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Forced Migration

November 22, 2022

Woman in a Refugee Camp

Since before recorded history, humans have migrated, which is how the planet has become populated. From the first ancestors who trekked through grass fields to form paths, to horses and wagons, camels and oxen, bikes and cars, humans have been on the move.  

Then borders were drawn, national identities created, and migration became a policy regulated by newly defined governments. For millennia, humans have moved across these newly defined borders seeking opportunities for themselves. Sadly some countries colonized and enslaved masses forcing them into slavery and labor for political and financial gain and pushing the poisonous agenda of supremacy. Wars and poverty also drive forced migration as people become desperate and flee the places they were born.

Today in our modern world, more people live in foreign countries other than the one they were born in. According to the International Organization for Migration (IOM), “Worlds migration Report 2020” there are an estimated 272 Million Migrants globally. Two thirds of these are migrant workers who leave to find better employment in foreign countries. Although many of these migrants choose to leave their home countries out of choice, many do so out of necessity.

According to the U.N.H.C.R (U.N Refugee agency) “Figures at a Glance” 89.3 million people were forcibly displaced in 2021 of which 27 million are refugees. Almost 7 million of these are from Syria Arab Republic (Syria) alone with another 5.6 million from Palestine. Germany remains the most popular destination for migrants and refugees fleeing to Europe. According to the German Federal office for Migration and Refugees (BAMF) 190 816 applications were submitted for asylum in German in 2021, of which 70 000 came from Syria, 32 000 came from Afghanistan and 17 000 came from Iraq.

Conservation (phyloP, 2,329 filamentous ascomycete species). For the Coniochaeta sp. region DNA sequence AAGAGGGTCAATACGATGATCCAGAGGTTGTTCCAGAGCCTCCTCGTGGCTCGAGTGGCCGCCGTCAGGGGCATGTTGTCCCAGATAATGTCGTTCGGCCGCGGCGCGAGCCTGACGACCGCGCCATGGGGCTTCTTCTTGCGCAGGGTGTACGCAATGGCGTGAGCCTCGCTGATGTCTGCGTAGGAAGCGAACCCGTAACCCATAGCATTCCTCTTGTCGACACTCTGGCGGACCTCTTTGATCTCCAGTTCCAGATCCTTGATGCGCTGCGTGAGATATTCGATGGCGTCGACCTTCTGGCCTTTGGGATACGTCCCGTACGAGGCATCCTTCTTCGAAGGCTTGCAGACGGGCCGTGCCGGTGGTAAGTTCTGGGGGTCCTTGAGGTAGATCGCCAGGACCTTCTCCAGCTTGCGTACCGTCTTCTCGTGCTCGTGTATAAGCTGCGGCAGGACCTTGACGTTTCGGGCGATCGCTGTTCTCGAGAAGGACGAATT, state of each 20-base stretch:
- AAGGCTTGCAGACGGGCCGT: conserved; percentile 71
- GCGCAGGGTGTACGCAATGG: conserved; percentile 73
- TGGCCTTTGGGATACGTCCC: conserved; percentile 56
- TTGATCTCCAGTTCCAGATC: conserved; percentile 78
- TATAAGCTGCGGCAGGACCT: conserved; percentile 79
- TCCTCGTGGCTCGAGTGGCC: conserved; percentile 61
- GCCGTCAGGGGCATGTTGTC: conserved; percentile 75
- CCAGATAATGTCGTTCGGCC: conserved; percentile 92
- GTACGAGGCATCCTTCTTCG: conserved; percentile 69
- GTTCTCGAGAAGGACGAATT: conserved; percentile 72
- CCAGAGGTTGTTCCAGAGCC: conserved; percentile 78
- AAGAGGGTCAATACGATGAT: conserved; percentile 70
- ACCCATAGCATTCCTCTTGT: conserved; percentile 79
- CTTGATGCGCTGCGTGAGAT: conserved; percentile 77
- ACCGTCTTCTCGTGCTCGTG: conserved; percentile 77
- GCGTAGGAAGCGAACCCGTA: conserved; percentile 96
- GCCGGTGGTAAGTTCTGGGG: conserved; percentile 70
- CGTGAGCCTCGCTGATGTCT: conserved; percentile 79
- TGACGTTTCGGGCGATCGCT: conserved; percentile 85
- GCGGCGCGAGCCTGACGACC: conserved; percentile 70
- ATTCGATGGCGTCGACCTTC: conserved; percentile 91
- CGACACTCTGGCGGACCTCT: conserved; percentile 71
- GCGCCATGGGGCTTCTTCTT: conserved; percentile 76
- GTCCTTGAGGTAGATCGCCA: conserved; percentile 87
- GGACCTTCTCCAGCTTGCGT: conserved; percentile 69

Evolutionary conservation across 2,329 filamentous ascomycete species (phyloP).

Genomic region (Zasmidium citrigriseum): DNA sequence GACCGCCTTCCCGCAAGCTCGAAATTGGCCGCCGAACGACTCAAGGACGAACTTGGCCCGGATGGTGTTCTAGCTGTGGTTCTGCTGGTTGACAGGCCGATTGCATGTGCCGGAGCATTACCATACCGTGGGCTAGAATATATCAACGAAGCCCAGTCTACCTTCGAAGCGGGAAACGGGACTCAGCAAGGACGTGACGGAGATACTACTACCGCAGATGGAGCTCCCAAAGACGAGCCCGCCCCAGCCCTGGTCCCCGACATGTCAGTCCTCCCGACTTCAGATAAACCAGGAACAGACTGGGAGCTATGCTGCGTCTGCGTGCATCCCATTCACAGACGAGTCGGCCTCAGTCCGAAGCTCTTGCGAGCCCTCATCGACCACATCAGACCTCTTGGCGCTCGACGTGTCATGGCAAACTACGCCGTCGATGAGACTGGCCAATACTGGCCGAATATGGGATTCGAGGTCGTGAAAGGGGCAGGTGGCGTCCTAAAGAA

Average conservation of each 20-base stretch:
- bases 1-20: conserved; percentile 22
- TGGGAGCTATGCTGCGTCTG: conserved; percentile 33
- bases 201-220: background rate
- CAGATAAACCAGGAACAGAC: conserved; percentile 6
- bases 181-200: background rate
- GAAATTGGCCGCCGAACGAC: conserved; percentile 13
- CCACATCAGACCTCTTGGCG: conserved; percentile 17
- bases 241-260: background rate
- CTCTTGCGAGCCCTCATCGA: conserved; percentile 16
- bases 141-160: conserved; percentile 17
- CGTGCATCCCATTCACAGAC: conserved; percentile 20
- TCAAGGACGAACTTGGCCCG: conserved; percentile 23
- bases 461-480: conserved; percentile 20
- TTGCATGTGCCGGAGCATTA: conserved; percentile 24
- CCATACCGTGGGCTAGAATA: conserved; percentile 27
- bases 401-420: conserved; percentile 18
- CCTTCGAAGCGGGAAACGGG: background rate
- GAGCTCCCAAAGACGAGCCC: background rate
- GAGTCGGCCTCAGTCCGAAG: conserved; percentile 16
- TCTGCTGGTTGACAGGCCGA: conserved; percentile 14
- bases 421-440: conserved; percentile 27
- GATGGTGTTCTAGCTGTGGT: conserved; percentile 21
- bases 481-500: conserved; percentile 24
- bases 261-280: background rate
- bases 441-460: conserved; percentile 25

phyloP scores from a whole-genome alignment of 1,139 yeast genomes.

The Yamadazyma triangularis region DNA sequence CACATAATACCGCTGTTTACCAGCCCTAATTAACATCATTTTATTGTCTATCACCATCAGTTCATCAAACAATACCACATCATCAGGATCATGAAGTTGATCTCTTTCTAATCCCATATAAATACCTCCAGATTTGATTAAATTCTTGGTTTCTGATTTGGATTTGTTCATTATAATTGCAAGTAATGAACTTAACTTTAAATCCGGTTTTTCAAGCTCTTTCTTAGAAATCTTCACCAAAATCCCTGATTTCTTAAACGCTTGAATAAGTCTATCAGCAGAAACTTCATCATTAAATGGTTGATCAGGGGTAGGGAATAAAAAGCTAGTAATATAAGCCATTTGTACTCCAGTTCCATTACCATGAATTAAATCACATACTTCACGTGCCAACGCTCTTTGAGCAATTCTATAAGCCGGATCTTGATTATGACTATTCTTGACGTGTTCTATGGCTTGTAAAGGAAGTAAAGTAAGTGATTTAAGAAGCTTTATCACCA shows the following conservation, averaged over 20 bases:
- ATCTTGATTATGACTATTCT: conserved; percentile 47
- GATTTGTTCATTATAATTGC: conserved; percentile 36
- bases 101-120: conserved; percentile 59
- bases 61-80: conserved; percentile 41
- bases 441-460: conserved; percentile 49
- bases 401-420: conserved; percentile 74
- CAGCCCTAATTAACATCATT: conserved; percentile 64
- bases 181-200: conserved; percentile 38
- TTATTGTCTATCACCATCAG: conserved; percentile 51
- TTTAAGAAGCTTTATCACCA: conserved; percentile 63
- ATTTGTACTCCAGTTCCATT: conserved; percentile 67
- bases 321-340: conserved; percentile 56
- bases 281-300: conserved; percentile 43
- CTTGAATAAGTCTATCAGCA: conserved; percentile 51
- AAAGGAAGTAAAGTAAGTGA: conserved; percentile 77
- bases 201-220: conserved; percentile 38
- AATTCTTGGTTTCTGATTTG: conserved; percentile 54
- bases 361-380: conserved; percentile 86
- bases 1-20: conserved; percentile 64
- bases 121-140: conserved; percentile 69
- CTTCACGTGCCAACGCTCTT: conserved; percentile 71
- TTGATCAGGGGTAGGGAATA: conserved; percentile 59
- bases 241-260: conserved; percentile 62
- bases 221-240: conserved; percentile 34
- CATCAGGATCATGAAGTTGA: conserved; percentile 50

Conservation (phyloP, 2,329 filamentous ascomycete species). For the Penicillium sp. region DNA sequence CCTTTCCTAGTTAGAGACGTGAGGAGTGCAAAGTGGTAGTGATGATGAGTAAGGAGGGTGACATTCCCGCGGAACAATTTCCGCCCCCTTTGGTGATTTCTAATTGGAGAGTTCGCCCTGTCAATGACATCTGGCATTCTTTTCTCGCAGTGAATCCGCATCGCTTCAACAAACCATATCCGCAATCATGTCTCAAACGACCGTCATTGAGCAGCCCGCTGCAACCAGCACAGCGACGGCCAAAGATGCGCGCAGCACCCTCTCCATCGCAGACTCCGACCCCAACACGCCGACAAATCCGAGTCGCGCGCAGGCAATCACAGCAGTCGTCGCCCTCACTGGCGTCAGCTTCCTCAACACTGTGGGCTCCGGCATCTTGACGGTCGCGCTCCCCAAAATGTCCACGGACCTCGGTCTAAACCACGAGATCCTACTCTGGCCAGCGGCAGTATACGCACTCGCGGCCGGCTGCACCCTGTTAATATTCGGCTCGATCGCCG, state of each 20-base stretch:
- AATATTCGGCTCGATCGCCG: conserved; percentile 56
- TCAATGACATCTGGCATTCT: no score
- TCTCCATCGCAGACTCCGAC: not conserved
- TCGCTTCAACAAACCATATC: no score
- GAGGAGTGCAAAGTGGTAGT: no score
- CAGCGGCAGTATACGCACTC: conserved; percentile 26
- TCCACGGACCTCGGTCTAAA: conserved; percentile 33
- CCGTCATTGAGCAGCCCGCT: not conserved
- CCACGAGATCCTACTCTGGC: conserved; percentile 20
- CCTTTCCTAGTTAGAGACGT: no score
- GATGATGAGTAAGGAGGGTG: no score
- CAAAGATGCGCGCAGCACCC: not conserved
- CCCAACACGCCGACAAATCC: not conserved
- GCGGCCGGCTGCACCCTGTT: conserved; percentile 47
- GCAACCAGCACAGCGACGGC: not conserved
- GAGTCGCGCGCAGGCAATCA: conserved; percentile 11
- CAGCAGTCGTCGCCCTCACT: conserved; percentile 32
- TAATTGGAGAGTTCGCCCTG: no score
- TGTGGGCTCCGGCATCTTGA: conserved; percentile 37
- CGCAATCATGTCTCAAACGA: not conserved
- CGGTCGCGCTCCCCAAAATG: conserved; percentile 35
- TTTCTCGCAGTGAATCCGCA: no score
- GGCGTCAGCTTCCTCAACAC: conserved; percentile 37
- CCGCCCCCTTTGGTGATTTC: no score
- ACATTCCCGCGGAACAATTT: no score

The distance from Syria to Germany is 3 700 km’s and it takes weeks and sometimes months to make the perilous journey traveling through Turkey, Lebanon and several European countries. Some make the journey on their own, some have friends and family who help and some rely on people traffickers. 

Reading real life stories of refugees and asylum seekers, the journey is heartbreaking. Below is an excerpt from a story of a Syrian family fleeing from Syria to Germany from Save The Children website.

“Being scared was a permanent state of mind. I was always scared,” said Achmed. “When I went to bed, I always wondered if I would wake up the next morning.” Eventually the violence became too much for Yaser and his wife, and they made the decision to uproot their family from their home in Syria in search of a better life in Germany. They were only able to make their long and difficult journey from sunset to sunrise so they would not be spotted. Young Hala lost her glasses during their trek. “Everything is already strange, but now it is also blurry,” she said. “It is very scary not to be able to see clearly. 

“They walked for days until they reached the boat that would carry them to Germany. The water was rough and the children were scared, but the family eventually made it. Now they must wait to register for asylum, a process that takes up to two weeks. During those two weeks the family must wait outside the registration center every day for their number to be called. There are no facilities or shelter from the rain.”

“I am tired of waiting here all day. We just stand in the rain,” said Achmed. “But I will tell you something: after everything we have been through, a bit of rain can’t hurt me.”

Many of those fleeing Syria and other countries take only what they can carry with them and as much cash as they have and rely on multiple 3rd parties to change that cash into local currencies in the various European countries they travel through. This process erodes the vital cash required to finally settle in their final destination and blockchain technology can play an extremely vital role in giving refugees and asylum seekers the sovereign ownership of their money during such a crisis.   

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